NIMA and Dawa Pelden are comforting each other as they y come to terms with being apart.
Despite being separate for the first time in their lives, the Bhutanese sisters remain at each other’s side, preferring to rest in the same bed as they reach for each other.
In the hours after Friday’s groundbreaking separation surgery ry at the Royal Children’s Hospital, tal, Nima and Dawa were placed d in intensive care, where they had d to recover in separate beds.
But as their condition improved oved and they woke, the sisters were returned to the hospital room they shared before surgery, where they continued to reach out for each other.
The decision was made to place the girls in the same cot, where they snuggle so tightly the appear the same as before surgery.
While Nima and Dawa are now able to lie on their backs for the first time, after the shock of so many changes, medical staff place towels around them so they can remain on their sides, facing towards each other, where they are most content.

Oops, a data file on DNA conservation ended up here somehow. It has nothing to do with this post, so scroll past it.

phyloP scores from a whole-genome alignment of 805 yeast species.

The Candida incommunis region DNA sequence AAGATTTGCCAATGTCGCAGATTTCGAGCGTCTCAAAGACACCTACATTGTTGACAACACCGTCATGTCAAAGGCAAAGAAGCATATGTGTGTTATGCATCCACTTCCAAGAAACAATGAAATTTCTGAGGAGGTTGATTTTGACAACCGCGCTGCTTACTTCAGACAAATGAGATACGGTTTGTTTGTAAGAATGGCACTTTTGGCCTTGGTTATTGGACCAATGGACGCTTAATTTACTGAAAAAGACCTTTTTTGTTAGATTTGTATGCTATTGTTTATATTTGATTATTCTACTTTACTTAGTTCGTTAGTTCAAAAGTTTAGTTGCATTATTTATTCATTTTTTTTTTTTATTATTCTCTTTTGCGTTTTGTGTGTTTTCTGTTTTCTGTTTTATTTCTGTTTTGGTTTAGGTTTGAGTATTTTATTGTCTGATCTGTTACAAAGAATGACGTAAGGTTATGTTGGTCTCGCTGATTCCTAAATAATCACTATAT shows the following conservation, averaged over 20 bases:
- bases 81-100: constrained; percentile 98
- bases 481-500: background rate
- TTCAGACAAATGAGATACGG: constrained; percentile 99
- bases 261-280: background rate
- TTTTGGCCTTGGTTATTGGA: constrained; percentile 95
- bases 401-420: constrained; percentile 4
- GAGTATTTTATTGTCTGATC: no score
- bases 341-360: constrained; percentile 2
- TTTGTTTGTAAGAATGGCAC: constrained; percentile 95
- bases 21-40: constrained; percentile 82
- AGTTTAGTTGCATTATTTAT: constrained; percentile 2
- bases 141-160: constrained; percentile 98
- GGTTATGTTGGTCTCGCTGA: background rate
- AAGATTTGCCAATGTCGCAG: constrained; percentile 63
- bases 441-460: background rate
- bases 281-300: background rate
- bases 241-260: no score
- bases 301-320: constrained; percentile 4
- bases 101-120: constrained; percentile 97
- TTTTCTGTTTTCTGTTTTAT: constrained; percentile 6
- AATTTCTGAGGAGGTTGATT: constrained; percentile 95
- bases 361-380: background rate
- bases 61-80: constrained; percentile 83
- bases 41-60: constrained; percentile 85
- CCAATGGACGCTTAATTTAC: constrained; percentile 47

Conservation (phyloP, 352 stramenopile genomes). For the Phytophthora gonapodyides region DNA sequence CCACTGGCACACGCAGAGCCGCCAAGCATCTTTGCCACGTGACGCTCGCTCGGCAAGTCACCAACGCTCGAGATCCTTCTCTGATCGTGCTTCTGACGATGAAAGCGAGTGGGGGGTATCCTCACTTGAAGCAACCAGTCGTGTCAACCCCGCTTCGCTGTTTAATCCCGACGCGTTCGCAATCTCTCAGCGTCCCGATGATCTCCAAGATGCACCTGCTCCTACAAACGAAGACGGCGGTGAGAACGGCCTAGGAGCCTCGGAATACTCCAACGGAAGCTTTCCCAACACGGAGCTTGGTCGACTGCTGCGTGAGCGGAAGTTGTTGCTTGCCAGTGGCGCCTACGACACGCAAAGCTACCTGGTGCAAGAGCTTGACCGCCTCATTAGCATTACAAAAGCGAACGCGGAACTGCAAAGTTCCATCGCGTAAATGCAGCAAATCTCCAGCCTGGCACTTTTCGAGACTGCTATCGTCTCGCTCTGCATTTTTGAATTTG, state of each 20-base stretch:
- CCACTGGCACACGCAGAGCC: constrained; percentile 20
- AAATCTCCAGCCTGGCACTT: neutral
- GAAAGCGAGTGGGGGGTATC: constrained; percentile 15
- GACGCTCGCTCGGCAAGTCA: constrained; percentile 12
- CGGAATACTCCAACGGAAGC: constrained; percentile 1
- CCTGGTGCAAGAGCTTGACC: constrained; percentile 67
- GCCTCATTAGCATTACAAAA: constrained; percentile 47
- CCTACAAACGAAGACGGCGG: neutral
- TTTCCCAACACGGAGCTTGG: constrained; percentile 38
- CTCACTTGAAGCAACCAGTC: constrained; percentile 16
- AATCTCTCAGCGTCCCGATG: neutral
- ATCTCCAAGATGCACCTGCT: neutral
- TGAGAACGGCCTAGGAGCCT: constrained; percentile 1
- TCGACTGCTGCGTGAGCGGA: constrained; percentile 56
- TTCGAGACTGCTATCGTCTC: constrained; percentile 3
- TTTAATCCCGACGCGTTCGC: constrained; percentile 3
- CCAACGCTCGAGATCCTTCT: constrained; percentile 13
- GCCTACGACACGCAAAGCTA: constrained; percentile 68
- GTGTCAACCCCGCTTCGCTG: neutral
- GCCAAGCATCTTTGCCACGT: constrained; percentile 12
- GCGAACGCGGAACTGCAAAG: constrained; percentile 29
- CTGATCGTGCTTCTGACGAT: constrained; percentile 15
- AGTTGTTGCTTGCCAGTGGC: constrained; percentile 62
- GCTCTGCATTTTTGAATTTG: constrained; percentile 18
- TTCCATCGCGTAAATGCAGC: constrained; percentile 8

Mother Bhumchu Zangmo is keeping a bedside vigil for her 15month-old formerly conjoined daughters, supported by Bhutanese doctor Karma Sherub and nurse Tshewang Choden, as well as Children First Foundation volunteers.
When Ms Zangmo has a rest, RCH nurses have sung Twinkle Twinkle Little Star to calm the girls, though in English rather than the Bhutanese words they are used to.
CFF chief executive Elizabeth Lodge said just seeing the girls so healthy and safe after surgery was a bigger thrill than noticing they were now separated — when not covered by a blanket.
“Nima lay on her back, which was something she has never been able to do, but she reached out to find her sister … and Dawa has still been wrapping her leg around Nima,” Ms Lodge said.
“In a moment when they were both unsettled it was each other they reached for. Both of them independently did it.
“Seeing them reaching other is just heartwarming. for each
“The separation is not the biggest thing, it is just seeing them doing so well.”
Dawa continues to sleep more, though she is still disturbed by the louder and more dominant Nima, just as their relationship has been for their first 15 months of life.
The RCH released yesterday confirming strong recovery.
“Twins Nima and Dawa are both in a stable condition, and recovering in a ward,” the statement read. email@example.com a statement the twins’
MumBhumchu Zangmo with Dawa as she lies on her back for the first time; the twins before surgery (inset); and sharing a cot after being separated (below).